You’ve really got to admire the SNP’s chutzpah. Most political parties wait until after polling day before admitting that they have no idea how to run the country. But not Nicola Sturgeon’s lot, oh no! In the absence of an economic policy of their own, the SNP have announced a “national challenge competition” that will offer a £50 million prize for projects with the potential to transform the economy.
That’s usually the political parties’ job, isn’t it?
But this approach is refreshingly honest. Perhaps after 14 years of looking blankly at various economic papers produced by the civil service, and being unable to make head nor tale of them because they contain very few mentions of independence, ministers have just given up the ghost. “Och! Can we no’ get someone else tae dae this?”
To be fair to the nationalists, governing is difficult. True, their purpose in getting into office was simply to take control of the civil service and get them to produce lots of glossy, expensive white papers explaining to a sceptical public just how great independence would be. And to instruct every police station in the land to fly the St Andrew’s flag (note: in Scotland, this is known as civic leadership; if it happens in England, it is flag fetishism).
But then other matters like health, the economy, fisheries, welfare and taxes started demanding their attention and how on earth are we supposed to campaign for freedom with all these distractions?
This latest initiative could well redesign modern democratic politics. Instead of busy politicians having to worry their pretty little heads about policies, they can simply run competitions to see who else can run the country better than them. Perhaps we can expect another competition to find new innovative ways of providing health care? “Extra points will be added to your score if you can suggest how to open hospitals on time.”
The possibilities are endless. Public procurement, for example, has proved a challenge too great for Sturgeon’s administration: they tried to buy a couple of ferries for state-owned CalMac, chose the dearest bidder instead of the cheapest, saw prices rocket, and ended up with two unfinished vessels five years after they were due to be delivered.
If this is what they can achieve in Scotland today, just imagine what they could do for an independent Scotland!
And it might be appropriate, in the wake of Holyrood’s very own #Me-an’-aw scandal, for the SNP to run a competition to create a human resources policy that’s fit for purpose. Nicola Sturgeon spent the first seven years as Alex Salmond’s deputy insisting he was the least sexist man she knew, and the next seven years – after she discovered feminism – apologising for his behaviour in the first seven. Submitted entries should explain how the system could run effectively even when the senior minister responsible suffers from conveniently large gaps in her recollection.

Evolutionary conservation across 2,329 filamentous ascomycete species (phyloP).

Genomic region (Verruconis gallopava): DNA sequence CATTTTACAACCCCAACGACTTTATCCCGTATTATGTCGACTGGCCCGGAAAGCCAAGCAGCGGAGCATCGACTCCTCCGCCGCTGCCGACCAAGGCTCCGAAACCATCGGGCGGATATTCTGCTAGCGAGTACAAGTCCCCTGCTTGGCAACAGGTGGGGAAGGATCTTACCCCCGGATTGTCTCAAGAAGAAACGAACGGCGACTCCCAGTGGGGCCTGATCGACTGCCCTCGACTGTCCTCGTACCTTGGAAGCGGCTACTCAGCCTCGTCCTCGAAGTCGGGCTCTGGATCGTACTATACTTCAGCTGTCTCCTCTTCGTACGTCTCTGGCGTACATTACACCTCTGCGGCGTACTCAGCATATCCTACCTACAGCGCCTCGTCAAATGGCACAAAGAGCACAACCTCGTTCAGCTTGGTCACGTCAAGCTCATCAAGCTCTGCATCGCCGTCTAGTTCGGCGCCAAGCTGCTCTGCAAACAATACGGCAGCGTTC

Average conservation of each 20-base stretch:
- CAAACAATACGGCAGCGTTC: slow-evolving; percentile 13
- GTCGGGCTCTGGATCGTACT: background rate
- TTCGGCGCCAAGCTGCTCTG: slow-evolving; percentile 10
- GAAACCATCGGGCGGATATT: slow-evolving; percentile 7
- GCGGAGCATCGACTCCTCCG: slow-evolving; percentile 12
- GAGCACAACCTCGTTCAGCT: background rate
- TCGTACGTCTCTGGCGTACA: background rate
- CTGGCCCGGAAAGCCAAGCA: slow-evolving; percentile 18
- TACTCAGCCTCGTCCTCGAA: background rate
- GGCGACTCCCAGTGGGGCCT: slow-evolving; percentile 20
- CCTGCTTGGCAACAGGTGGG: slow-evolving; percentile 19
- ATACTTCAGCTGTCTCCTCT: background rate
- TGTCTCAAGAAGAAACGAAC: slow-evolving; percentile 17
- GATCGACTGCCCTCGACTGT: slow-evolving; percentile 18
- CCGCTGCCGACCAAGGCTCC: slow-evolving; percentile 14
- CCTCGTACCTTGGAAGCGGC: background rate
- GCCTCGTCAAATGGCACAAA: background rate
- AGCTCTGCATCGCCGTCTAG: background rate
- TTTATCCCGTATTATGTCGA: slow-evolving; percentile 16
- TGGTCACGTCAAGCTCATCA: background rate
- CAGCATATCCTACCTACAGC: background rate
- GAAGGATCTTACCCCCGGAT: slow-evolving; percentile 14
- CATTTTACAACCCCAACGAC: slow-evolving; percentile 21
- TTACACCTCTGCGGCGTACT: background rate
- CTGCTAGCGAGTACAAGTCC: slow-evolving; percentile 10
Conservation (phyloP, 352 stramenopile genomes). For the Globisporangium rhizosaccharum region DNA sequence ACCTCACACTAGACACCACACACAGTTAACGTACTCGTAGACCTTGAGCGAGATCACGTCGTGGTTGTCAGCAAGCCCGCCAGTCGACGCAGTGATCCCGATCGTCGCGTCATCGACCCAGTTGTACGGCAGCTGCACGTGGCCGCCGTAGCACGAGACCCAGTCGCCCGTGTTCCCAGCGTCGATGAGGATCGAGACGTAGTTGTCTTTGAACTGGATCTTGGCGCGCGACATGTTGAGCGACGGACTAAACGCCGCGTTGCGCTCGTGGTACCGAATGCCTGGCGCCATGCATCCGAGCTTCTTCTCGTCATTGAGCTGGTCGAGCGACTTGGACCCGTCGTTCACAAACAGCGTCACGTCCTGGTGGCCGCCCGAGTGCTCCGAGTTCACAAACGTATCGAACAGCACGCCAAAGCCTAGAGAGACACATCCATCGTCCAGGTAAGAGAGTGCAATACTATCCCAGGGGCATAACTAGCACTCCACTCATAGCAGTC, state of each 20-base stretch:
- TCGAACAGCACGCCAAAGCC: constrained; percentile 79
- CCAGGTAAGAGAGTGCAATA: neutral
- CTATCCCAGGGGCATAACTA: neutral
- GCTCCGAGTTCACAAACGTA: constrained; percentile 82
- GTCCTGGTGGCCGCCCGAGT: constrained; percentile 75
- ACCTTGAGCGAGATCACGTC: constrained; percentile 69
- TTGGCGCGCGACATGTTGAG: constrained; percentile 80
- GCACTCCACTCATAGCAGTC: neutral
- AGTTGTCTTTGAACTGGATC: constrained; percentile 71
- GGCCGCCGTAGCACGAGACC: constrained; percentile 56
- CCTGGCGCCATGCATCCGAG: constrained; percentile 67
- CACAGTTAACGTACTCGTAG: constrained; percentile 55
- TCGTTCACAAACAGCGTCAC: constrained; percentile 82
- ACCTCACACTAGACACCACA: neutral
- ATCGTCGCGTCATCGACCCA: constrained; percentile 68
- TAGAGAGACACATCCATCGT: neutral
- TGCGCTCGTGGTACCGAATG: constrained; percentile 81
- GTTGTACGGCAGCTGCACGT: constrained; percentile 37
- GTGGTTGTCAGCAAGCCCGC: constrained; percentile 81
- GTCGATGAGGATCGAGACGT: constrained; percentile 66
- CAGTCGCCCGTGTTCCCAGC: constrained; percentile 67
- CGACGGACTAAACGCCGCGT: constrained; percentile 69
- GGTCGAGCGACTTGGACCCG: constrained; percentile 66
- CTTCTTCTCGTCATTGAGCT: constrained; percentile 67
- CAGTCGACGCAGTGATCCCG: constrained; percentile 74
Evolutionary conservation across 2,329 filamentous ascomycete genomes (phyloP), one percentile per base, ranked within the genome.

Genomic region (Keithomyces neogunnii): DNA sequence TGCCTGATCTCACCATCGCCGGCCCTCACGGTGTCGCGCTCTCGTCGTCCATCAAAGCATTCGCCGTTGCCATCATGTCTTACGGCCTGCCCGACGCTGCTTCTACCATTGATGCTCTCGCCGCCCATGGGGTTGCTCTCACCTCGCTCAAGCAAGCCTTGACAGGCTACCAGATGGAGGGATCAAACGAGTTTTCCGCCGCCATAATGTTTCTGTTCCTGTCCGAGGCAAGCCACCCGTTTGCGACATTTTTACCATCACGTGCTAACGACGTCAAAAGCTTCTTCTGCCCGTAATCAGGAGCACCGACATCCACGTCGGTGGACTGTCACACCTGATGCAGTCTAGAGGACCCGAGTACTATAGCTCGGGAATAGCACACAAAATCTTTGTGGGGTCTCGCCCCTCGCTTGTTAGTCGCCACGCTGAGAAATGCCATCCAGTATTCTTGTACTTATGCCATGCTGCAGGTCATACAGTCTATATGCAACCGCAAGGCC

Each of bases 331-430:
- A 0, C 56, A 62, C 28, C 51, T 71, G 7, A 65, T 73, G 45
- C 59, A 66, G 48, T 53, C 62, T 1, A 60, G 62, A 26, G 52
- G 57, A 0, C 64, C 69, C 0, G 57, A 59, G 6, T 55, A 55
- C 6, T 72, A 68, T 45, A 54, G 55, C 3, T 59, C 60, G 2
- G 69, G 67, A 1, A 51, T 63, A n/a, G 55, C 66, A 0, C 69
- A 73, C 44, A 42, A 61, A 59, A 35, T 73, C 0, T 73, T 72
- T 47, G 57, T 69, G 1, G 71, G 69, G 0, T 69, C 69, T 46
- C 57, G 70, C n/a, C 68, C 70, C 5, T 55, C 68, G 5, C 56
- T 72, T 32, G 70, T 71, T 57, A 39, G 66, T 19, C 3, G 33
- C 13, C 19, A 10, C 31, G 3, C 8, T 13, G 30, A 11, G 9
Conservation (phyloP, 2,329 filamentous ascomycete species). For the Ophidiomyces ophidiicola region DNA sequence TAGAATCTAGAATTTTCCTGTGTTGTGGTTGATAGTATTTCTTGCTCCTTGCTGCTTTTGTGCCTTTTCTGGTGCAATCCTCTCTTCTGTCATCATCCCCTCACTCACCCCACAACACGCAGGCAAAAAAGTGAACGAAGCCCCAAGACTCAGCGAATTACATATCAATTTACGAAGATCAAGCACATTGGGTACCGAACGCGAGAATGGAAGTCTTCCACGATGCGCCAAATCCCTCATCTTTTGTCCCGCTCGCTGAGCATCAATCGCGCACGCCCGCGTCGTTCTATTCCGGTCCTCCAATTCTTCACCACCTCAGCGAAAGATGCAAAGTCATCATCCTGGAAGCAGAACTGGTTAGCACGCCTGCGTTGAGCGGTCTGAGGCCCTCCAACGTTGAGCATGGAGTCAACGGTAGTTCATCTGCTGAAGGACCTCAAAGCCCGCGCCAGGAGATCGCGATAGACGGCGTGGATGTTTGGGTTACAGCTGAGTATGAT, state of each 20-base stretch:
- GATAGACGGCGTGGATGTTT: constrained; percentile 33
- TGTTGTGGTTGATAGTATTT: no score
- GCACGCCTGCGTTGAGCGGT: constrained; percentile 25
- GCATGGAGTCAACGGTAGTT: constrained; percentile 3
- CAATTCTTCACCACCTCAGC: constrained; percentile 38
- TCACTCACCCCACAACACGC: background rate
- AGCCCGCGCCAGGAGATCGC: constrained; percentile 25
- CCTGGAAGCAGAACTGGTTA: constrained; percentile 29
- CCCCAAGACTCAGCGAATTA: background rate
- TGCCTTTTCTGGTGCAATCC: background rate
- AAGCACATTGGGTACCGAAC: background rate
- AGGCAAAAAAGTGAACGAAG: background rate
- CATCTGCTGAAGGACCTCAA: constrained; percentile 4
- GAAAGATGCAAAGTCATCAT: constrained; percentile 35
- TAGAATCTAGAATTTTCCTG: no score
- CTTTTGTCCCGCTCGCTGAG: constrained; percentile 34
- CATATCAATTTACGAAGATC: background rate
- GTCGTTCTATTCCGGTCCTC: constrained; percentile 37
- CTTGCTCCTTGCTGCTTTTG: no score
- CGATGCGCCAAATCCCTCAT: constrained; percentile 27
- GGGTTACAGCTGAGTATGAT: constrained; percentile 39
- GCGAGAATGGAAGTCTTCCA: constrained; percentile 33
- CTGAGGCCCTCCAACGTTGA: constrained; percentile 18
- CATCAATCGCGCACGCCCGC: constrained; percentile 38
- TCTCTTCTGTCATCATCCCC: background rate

There may also have been a suggestion that the SNP manifesto invite ideas for developing a new regulator of the ministerial code, but it turned out the First Minister is more than happy with the existing one.
There could be other, quick-fire rounds, perhaps for smaller prizes of a million quid each: ‘Devise a new electoral system for Holyrood’ (answers must include longer terms, because five years really isn’t long enough); and ‘Why Freedom of Information requests don’t need to be answered by ministers who already have “Freedom” embroidered on their jim-jams’.
Of course, the entry qualifications for all these competitions would be stringent. Ministers got their fingers burned when Creative Scotland handed a six-figure sum of public money to a publisher who just happened, entirely coincidentally, to be a strong SNP supporter who was planning to publish My Big Book Of Inspirational Nicola Quotes. Although that was, of course, totally above board (because Nicola said it was and who wouldn’t take her word?), any new competition will have to be seen to be scrupulously fair.
Applications will be able to be downloaded from the SNP website, but you’ll need your party membership number to log in first. Alba Party supporters need not apply.
Weak-chinned Unionists will fret that all of this suggests that SNP ministers want an easy life, that inviting ideas from beyond the Scottish Government is merely a new tactic to allow them to escape accountability for their departments’ failures. This is utter nonsense: Scottish ministers have been doing that quite successfully for years.
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